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Body in coffee is the sensation of weight and texture that is felt while drinking. It is something we feel in our mouth when we are drinking coffee rather than something we can taste.
You will normally use terms such as - it coats your mouth with a lingering, buttery sensation or is it light and delicate.
It is one of the categories used to complete sensory evaluations of coffee, along with other categories such as aroma, sweetness, flavour, acidity, aftertaste, and balance.
During extraction, soluble compounds, such as caffeine, acids, lipids, sugars, and carbohydrates, will dissolve into water. However, insoluble compounds in proteins and fibres, specifically the oils in these, do not dissolve and contribute to the body of the coffee.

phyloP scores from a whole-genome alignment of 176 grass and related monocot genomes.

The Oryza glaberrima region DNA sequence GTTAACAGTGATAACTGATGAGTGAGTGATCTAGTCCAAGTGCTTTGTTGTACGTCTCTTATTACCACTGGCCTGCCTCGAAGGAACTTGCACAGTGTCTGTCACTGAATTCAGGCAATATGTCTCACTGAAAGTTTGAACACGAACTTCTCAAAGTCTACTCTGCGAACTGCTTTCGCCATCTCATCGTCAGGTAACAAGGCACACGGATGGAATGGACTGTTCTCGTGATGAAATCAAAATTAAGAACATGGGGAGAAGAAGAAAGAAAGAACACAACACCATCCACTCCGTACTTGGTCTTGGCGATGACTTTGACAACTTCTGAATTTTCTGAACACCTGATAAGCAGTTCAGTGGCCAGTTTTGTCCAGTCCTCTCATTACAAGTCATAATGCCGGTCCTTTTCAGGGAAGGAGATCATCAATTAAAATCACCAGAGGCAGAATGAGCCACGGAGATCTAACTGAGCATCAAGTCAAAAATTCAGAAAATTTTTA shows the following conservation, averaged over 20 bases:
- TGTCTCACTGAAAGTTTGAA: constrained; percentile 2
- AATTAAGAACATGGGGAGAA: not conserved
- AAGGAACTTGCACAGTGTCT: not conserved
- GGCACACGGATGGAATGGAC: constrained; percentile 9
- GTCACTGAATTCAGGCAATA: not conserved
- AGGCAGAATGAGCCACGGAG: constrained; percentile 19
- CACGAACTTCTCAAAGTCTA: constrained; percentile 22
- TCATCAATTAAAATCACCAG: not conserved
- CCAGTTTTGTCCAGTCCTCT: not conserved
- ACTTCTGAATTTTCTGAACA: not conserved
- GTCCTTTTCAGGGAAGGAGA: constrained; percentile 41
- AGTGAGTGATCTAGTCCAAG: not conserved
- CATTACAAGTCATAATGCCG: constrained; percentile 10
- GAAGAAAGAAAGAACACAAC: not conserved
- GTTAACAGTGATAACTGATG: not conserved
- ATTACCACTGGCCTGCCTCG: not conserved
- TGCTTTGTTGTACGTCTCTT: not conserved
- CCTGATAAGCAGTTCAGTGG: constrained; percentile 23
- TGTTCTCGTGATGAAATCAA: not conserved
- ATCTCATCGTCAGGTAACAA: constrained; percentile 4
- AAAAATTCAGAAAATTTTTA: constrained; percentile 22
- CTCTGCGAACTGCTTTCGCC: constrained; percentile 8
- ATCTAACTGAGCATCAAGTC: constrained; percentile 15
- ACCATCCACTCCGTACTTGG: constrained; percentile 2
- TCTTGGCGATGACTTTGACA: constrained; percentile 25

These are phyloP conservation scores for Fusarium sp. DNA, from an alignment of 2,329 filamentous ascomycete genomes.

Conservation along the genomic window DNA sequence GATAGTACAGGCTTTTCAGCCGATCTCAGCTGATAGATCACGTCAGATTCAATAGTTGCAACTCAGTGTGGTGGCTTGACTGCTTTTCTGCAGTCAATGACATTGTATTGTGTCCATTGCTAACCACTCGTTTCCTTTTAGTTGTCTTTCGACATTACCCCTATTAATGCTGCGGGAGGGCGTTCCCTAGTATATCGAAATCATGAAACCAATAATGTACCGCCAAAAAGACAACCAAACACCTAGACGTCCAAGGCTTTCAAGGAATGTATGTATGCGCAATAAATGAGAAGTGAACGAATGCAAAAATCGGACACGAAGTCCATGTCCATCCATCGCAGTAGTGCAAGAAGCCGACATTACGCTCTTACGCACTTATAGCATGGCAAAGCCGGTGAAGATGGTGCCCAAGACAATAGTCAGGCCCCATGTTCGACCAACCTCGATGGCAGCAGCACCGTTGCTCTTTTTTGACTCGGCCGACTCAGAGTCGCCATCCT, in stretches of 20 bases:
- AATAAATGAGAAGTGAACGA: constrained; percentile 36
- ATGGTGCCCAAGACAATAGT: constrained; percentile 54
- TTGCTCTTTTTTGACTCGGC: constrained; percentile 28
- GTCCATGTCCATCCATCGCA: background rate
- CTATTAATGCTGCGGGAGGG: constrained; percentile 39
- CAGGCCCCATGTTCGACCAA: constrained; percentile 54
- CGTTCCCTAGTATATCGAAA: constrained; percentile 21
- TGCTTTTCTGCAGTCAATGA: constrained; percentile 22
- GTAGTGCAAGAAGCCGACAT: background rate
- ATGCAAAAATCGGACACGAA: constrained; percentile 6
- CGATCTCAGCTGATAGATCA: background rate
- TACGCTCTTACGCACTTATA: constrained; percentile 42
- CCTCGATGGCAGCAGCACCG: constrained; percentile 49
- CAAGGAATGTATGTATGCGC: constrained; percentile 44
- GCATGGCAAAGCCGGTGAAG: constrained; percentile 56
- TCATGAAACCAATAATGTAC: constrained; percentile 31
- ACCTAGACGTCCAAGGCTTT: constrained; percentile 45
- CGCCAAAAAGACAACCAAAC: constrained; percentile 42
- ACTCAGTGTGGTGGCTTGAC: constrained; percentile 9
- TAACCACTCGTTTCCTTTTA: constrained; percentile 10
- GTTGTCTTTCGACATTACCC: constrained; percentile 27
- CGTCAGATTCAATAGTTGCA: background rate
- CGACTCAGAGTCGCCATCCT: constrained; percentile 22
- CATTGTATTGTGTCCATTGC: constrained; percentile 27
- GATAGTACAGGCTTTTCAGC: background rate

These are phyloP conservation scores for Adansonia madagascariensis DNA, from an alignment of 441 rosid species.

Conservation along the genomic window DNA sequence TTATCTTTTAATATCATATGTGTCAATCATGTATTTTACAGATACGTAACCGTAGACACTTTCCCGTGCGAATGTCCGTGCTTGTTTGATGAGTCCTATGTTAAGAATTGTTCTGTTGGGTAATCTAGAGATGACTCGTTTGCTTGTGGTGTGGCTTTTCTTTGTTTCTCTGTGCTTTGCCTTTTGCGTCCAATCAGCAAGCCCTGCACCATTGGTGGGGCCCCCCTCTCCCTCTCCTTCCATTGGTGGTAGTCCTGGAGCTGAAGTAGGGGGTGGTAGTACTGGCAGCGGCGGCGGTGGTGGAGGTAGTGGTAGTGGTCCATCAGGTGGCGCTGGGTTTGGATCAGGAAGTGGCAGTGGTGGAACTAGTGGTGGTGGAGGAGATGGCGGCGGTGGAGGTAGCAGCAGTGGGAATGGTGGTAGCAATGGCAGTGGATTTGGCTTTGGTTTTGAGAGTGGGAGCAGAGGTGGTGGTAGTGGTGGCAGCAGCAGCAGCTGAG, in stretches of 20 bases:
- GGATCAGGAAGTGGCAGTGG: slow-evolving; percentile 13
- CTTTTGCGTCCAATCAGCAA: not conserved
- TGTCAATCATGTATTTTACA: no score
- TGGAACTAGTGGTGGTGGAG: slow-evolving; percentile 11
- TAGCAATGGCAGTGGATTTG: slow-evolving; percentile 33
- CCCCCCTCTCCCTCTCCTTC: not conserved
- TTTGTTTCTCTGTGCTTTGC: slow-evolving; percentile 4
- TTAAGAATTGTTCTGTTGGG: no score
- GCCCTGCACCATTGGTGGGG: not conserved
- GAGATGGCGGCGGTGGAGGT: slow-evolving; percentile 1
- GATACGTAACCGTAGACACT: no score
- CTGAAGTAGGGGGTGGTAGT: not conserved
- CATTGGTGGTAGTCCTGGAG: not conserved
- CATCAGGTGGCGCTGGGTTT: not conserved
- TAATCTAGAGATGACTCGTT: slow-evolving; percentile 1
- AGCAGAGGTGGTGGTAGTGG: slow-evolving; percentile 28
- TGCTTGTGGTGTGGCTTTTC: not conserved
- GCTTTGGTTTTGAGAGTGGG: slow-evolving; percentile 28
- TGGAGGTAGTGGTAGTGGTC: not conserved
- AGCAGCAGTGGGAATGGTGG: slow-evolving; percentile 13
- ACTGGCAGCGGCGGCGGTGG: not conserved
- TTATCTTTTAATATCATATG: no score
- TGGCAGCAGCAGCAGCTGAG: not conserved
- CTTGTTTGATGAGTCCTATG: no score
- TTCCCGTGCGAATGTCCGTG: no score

During roasting, high pressure from heat forces oils from the centre of the beans, outwards. The longer a bean is roasted, the more physical and chemical changes that occur, including the movement of oil compounds. Therefore, darker roasts generally have an oilier exterior, which can result in a heavier body.